The intestine is the key link between ingested mycotoxins and their detrimental effects on the animal. This challenge to intestinal health will predispose the animal to intestinal infections and impair efficient digestion and absorption of nutrients with the associated effect on animal productivity. Therefore, a healthy gut and intestinal lining are imperative.
When considering mycotoxins, the focus is normally only on the post absorptive effects of mycotoxins, whether they manifest in chronic or acute signs. This is a major oversight of the impact mycotoxins have in the intestinal environment. Mycotoxins have varying bio-availabilities, some will be more rapidly absorbed, whilst others will get further along the gastrointestinal tract (GIT). When passing by the intestinal lining they can be transported transcellular or paracellular through the enterocytes. Enterocytes contain different surface proteins, such as efflux proteins that are responsible for pumping toxins back to the lumen or tight junction proteins that are responsible for gluing enterocytes together. When tight junction proteins are affected by mycotoxins more translocation of bacteria and toxins will take place, resulting in an increased immune response and a state of inflammation, also referred to as leaky gut.
When mycotoxins are present in the lumen and down-regulate the expression of tight junction protein genes, these tight junctions will less be sealed and will allow more bacteria and toxins that are present in the lumen towards the lamina propria to pass through, so called translocation, resulting in decreased resistance. When more toxins and bacteria are passing the gut barrier they will trigger pro-inflammatory cytokines and eventually will lead to inflammation, which again will result in more damage to the cell lining and leakage, which is a vicious circle. Mycotoxins therefore, increase
permeability of the intestinal epithelial layer, resulting in excessive and uncontrolled leakage of foreign material into the animals leading to inflammatory and altered immune responses (Figure 1). This eventually impairs growth and performance. Numerous immune cells are sensitive to mycotoxins, such as macrophages, B- and T- lymphocytes, natural killer cells, but mycotoxins can also alter cytokine secretion and suppress anti-body response.
Decreased resistance or increased permeability, not only leads to increased translocation of bacteria, but also to nutrient leakage. This together with damaged barrier and impaired nutrient digestion and absorption make mycotoxins a predisposing factor for necrotic enteritis. All of these factors together affect animal productivity and producer profitability, and should always be taken into account when assessing the cost effectiveness of counteracting mycotoxins. Inflammation not only compromises the integrity of the intestine, but also has an energy and nutrient cost. When comparing mycotoxicosis to other infections or diseases leading to growth losses, mycotoxicosis leads to the second biggest loss, next to digestive bacterial infections, mainly due to decreased feed efficiency and reallocated energy away from growth towards maintenance and immunity.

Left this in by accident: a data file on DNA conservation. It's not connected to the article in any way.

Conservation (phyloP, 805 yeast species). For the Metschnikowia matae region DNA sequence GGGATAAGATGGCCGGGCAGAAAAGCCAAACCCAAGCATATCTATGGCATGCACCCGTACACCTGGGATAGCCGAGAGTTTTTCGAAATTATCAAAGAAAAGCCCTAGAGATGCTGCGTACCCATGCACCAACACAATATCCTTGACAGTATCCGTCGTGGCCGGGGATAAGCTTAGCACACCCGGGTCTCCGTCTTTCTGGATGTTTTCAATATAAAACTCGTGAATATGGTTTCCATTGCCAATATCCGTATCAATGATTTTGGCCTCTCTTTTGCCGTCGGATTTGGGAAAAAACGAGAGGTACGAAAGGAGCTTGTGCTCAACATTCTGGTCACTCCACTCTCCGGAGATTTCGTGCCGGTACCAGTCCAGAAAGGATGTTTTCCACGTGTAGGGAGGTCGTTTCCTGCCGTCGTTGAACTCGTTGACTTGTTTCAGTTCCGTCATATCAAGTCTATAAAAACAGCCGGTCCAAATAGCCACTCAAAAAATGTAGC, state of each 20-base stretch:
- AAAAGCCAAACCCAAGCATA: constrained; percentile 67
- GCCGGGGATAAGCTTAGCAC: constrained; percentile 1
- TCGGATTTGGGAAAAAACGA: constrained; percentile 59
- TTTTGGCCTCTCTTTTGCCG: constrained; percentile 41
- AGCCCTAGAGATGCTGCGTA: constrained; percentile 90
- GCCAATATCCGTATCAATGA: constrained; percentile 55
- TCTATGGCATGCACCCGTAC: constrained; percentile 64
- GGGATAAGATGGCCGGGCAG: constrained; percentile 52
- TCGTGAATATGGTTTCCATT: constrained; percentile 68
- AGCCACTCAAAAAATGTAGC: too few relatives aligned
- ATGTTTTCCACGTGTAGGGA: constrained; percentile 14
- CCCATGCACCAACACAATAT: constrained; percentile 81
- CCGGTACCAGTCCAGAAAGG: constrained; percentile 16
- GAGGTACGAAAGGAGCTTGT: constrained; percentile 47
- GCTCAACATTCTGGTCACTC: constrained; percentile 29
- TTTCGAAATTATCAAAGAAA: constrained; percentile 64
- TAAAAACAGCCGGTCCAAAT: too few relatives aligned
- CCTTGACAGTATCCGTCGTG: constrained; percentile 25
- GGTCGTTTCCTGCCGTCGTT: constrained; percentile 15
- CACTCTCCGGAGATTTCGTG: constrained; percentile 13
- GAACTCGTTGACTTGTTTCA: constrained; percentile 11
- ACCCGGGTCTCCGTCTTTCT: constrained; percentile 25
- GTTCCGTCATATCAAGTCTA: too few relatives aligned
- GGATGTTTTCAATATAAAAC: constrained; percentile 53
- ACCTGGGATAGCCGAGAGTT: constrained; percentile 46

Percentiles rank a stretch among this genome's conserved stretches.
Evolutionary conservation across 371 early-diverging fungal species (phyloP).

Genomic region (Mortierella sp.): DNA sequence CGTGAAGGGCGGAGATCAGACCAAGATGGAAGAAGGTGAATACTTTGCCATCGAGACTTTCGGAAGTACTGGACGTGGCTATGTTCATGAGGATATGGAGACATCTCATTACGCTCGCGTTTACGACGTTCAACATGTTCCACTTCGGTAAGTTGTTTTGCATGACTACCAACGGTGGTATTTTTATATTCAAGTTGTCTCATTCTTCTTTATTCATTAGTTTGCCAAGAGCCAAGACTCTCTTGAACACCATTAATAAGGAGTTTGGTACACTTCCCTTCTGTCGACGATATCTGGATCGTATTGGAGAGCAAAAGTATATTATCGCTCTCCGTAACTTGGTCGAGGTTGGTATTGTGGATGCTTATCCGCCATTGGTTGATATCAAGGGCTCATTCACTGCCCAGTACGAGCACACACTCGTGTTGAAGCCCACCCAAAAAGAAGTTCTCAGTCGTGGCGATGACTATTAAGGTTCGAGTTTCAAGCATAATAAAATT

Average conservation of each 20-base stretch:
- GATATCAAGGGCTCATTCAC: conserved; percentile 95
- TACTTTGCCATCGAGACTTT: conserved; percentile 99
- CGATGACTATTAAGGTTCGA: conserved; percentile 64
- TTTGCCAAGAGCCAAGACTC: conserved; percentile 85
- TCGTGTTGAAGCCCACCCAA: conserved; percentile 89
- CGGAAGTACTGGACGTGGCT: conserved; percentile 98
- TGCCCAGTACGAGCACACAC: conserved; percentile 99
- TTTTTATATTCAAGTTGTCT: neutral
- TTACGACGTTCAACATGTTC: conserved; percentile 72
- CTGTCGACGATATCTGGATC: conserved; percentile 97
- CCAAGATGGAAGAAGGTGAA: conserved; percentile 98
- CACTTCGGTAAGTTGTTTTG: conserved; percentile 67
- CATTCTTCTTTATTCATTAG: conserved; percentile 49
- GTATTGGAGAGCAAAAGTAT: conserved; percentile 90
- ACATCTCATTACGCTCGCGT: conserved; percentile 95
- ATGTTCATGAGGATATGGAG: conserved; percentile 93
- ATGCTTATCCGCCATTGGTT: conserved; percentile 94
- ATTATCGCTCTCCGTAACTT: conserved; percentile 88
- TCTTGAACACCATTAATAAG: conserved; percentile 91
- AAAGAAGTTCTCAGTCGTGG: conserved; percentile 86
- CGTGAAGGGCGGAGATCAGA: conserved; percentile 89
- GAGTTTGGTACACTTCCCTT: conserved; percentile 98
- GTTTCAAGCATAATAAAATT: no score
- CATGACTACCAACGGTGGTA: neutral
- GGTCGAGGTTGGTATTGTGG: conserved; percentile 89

To reduce the effect of mycotoxin on performance losses, there are different strategies to reduce the absorption of mycotoxins in the intestine and their damaging effect on gut barrier functioning. Most anti-mycotoxin additives contain HSCAS or clay minerals to bind the mycotoxins to their surface enabling them to be absorbed in the gut. Other strategies to tackle mycotoxicosis can be found in enzymatic detoxification and providing the appropriate support to the animal controlling its inflammatory response and oxidative status. Elitox is designed to combine these different strategies to optimally protect your production animals against a broad spectrum of different mycotoxins co-occurring together in the final diet.
From multiple in vivo researches performed with Elitox in monogastrics and ruminants, it has been clearly shown that the product successfully reduces the absorption of different mycotoxins, counteracting the changes in blood biochemistry and circulating immune cells. Moreover, it has a proven immune supporting effect even in the absence of mycotoxins, by providing more monocytes and macrophages as first line immune response and protecting the target organs, such as liver and intestine, from damage by mycotoxins. The use of biomarkers and flow cytometry in our studies have served as great tools to quantify these changes in immune response after gut damage by the ingestion of mycotoxins.
It is highly recommended to use a broad spectrum mycotoxin eliminator to prevent damage to the gut, inflammation and production losses induced by mycotoxins. Even at concentrations below detection limits, mycotoxins can have detrimental effects on productivity due to their underlying effects on gut integrity and immune suppressive properties.
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